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The future of design is virtue

id is heading to Paris to explore this transformative theme at Maison&Objet 2018.

Impermanence by Paola Sakr
Photo: Carl Halal

This year’s Maison & Objet Paris show (7-11 September) is already making waves with its theme, ‘Virtuous’, Designer of the Year Ramy Fischler and their Rising Talent Awards- all given to uncompromising designers from Beirut.

The theme and format of the show have both changed to reflect a desire to shift the ethos of the industry in theory and praxis – aims that are also reflected in Ramy Flischer being named Designer of the Year.

This year, the show has also been dramatically restructured to create a streamlined and clear platform using two categories: ‘Maison’ and ‘Objet’. The new ‘Maison’ category is organised into four realms: ‘Unique & Eclectic’; ‘Today’; ‘Forever’; and ‘Craft’. The new, clearer ‘Objet’ division has seven categories: ‘Cook & Share’; ‘Smart Gift’; ‘Fashion Accessories’; ‘Kids & Family’; ‘Home Accessories’; ‘Home Fragrance’; and ‘Home Linen’.

Snowflake by Anastasia Nysten
Photo: George Zouein

The show’s compelling theme, ‘Virtuous’, was developed by the trend forecasting agency NellyRodi. Vincent Grégoire, the agency’s Creative Director, explains: ‘The disruptions that are affecting our daily life environments have grown so deep that we are now facing the urgent necessity to change things on all levels. We must put an end to this shift towards generalised overstimulation. We need new rules, a more virtuous ethic, [and] innovative solutions for alternative growth and consumer practices’.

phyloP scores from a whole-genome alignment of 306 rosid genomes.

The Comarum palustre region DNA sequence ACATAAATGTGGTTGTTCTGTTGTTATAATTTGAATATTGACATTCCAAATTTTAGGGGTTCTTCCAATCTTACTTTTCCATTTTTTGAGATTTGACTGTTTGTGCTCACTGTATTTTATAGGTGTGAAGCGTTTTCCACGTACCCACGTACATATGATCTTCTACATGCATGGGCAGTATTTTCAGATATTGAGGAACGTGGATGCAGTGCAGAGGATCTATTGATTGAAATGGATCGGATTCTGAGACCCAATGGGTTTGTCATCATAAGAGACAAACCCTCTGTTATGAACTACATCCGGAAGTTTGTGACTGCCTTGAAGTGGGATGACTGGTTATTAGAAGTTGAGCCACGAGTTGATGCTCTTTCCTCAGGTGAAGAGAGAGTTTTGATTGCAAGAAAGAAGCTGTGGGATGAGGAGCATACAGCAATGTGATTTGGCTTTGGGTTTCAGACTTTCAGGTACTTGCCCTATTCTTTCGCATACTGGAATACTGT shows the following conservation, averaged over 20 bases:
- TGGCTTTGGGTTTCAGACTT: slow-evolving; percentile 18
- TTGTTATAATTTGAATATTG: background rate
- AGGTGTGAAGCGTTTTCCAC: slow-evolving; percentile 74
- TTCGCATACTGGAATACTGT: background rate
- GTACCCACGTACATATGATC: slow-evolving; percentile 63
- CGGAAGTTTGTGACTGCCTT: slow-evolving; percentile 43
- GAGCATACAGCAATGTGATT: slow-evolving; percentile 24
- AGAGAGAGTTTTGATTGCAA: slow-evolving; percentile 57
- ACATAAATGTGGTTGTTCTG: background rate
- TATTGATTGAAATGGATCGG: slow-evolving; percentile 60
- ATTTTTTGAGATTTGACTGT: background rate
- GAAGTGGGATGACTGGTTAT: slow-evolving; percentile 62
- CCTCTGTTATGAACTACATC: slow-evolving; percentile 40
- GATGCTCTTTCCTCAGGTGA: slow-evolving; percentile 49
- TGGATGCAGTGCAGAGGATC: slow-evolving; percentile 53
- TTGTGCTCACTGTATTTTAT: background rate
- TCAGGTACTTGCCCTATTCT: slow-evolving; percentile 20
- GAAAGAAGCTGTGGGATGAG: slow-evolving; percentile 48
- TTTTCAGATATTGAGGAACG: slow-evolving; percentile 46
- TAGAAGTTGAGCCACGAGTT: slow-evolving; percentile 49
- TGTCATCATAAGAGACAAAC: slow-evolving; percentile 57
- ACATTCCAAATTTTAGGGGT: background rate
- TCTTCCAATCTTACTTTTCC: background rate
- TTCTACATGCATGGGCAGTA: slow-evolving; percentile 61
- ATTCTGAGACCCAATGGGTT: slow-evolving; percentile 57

Designer of the Year, Ramy Fischler, is a model for this nuanced way of thinking about design. The Belgian-born, Paris-based designer is known for his eclectic range of projects that are inspired equally by fiction and collaboration. Instead of focusing on interiors and products, the show has taken a different turn and focused decidedly on his more visionary projects.

Ramy Fischler
House in Monaco design by Ramy Fischler
Photo: Vincent Leroux

Fischler is currently working as a scenographer for Opéra Comique, and as an entrepreneur designer he is involved in the development of Nu!, a zero-waste corporate catering service based on local and direct produce sourcing. He has also received a commission from Refettorio Paris, a soup kitchen for the homeless and refugees, initiated by Italy’s Fischler (Designer of the most prominent chef, Massimo Bottura, and established inside the Foyer de la Madeleine.

He is also collaborating with Nicola Delon, founder of studio Encore Heureux, to create bespoke décor made from recycled building materials. Finally, he has recently started two new projects on the Champs-Élysées: a palace hotel and a new concept of film theatre.

Impermanence by Paola Sakr
Photo: Carl Halal

The entire MENA region is celebrating the honoured recipients of this year’s this year’s Rising Talents. With the success of the previous editions, the Rising Talents Awards have become a major event for the worldwide design community.

Lebanon’s designers will present their work during the upcoming edition, to be held at the Parc des Expositions de Paris Nord Villepinte. Bridging the gap between East and West, the event has been placed under the patronage of Rabih Kayrouz, whose fashion label has contributed immensely to the worldwide popularity of Lebanese style over the years.

Paola Sakr
Studio Carmel
Carlo Massoud, Marc Dibeh
Anastasia Nysten, Carla Baz

Representing the future of Lebanese design, the honours went to Carlo Massoud, Marc Dibeh, Carla Baz, Anastasia Nysten, Caramel Studio and Paola Sakr; who have been chosen by the members of the Rising Talents Awards Jury as representing the future of Lebanese design.

Cherine Magrabi, founder of Lebanese design platform House of Today, says: ‘This new generation shares one common trait: optimism. At a time when Lebanon is facing grim prospects and challenges to solve its problems, these young designers produce pieces that express happiness. From their offices in Beirut, they share their hope to overcome the clichés that the rest of the world has imposed on the country’.


Hay bench by Carla Baz
Photo: Marco Pinarelli
Libellule sideboard by Studio Caramel
Photo: Tarek Haddad